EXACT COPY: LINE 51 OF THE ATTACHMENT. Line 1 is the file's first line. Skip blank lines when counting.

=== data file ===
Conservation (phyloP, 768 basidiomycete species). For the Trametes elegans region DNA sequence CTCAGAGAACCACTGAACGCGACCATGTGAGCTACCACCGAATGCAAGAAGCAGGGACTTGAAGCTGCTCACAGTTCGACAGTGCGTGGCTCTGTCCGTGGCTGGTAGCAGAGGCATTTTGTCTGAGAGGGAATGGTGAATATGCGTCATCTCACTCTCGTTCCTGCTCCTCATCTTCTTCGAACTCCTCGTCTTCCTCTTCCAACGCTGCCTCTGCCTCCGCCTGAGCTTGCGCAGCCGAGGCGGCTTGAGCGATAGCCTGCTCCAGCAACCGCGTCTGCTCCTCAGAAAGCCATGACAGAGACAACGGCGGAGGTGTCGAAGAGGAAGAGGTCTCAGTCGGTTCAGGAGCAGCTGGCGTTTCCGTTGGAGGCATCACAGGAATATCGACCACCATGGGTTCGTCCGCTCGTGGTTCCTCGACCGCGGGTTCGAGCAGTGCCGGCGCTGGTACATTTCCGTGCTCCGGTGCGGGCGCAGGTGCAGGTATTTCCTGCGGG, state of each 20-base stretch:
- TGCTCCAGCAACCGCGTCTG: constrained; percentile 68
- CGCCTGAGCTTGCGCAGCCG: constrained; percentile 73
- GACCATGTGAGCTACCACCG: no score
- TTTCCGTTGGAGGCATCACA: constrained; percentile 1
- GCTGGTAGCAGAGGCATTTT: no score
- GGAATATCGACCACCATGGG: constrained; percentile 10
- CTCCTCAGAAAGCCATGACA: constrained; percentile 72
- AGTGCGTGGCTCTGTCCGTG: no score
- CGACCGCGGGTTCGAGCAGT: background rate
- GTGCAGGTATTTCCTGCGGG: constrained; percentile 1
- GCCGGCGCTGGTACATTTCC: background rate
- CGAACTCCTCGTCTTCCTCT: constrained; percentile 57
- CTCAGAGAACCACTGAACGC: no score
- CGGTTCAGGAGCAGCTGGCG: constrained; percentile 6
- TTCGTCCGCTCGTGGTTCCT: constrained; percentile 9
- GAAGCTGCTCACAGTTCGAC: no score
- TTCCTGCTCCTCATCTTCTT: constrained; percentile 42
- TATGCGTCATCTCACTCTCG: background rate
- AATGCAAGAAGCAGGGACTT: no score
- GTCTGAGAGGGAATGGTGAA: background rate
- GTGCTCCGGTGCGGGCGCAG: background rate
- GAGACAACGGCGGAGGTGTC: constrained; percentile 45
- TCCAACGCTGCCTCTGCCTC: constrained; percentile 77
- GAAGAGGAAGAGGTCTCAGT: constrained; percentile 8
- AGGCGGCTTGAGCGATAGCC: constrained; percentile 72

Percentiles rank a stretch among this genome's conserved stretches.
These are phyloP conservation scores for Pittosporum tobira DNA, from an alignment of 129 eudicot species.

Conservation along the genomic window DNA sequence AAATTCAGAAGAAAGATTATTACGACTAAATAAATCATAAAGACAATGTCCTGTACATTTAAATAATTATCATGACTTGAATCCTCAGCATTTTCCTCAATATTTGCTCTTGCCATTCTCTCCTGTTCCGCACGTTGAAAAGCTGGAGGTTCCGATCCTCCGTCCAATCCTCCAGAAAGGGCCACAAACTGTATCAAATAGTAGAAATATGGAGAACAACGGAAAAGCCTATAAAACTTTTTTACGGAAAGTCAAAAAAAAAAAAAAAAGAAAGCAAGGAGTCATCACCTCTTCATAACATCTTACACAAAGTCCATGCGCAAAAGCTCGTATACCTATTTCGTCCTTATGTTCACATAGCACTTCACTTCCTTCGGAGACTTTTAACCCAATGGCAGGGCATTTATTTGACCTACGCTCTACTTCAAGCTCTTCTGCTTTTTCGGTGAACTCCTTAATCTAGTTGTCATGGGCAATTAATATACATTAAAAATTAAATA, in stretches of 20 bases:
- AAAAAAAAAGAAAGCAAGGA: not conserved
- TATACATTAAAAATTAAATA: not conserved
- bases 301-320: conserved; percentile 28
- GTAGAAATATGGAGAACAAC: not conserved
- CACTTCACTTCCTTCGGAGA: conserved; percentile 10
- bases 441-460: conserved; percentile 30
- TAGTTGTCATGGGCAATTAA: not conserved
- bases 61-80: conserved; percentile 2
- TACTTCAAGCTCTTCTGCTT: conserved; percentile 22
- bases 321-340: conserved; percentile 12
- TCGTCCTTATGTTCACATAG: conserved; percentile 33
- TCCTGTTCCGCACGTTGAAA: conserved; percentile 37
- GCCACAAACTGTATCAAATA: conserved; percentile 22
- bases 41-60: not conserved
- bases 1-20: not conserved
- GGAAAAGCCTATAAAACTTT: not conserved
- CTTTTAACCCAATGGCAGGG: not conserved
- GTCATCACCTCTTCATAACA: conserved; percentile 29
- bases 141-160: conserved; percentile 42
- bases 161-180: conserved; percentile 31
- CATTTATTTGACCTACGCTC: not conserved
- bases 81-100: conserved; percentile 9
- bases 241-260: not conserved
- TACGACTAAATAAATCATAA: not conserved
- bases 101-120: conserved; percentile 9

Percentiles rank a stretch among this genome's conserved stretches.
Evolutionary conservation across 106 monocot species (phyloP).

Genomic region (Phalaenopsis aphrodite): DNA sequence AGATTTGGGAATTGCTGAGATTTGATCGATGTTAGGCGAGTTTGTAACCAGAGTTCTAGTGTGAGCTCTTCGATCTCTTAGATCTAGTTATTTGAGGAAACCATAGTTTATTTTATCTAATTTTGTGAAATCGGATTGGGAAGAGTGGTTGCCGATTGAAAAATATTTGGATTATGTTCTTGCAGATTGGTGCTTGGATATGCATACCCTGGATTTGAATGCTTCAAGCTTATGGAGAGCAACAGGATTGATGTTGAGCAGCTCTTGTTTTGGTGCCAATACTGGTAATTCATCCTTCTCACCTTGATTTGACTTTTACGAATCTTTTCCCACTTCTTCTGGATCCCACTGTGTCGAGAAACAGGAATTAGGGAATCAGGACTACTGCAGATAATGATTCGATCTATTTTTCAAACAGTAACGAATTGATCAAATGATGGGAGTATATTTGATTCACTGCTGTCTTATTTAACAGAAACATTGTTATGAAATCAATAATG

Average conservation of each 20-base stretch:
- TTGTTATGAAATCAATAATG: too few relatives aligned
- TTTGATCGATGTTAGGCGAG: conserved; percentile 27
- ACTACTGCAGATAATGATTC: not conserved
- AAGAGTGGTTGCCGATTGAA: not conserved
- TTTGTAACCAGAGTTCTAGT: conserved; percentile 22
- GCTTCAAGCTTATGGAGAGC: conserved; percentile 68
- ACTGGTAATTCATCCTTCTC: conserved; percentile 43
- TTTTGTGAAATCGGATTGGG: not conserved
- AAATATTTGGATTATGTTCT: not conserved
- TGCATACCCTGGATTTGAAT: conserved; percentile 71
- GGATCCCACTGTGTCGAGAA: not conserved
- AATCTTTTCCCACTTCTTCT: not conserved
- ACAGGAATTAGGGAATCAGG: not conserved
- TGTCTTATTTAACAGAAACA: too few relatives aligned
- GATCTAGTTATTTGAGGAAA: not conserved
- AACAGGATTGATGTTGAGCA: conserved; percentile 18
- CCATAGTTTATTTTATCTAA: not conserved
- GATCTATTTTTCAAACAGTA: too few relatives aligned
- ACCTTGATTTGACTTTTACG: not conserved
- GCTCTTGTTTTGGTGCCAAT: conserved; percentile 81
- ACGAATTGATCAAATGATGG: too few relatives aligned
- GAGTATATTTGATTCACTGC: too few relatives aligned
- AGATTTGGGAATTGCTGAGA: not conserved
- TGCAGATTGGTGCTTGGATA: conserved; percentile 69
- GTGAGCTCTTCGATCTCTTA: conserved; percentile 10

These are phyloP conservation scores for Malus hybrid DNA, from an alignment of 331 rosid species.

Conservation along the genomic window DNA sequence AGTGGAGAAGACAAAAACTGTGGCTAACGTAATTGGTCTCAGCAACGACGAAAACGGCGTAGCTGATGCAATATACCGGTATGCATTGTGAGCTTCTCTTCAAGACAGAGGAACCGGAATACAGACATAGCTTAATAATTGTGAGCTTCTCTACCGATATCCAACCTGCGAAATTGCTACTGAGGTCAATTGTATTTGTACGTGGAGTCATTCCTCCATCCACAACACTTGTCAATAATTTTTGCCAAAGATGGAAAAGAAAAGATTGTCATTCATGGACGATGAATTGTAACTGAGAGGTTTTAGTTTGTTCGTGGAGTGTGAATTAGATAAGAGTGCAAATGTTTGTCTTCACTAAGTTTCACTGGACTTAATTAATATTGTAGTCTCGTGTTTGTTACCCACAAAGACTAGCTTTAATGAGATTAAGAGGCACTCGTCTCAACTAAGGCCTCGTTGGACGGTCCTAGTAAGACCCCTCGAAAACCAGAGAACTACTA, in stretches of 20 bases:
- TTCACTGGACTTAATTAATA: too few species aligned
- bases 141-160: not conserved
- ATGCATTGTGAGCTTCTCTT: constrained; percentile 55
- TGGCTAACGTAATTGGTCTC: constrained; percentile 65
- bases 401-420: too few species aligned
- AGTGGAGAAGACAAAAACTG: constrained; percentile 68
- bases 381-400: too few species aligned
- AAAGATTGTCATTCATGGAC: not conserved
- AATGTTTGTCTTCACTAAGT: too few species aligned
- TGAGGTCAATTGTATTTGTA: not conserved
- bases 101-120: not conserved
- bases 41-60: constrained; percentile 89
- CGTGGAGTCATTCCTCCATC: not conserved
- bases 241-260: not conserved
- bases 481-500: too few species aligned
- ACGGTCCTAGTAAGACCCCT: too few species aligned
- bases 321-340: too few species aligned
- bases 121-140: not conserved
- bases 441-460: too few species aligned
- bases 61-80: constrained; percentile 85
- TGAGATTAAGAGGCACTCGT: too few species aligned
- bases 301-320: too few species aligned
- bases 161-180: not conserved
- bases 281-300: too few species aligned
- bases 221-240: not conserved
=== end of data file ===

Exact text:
- bases 81-100: conserved; percentile 9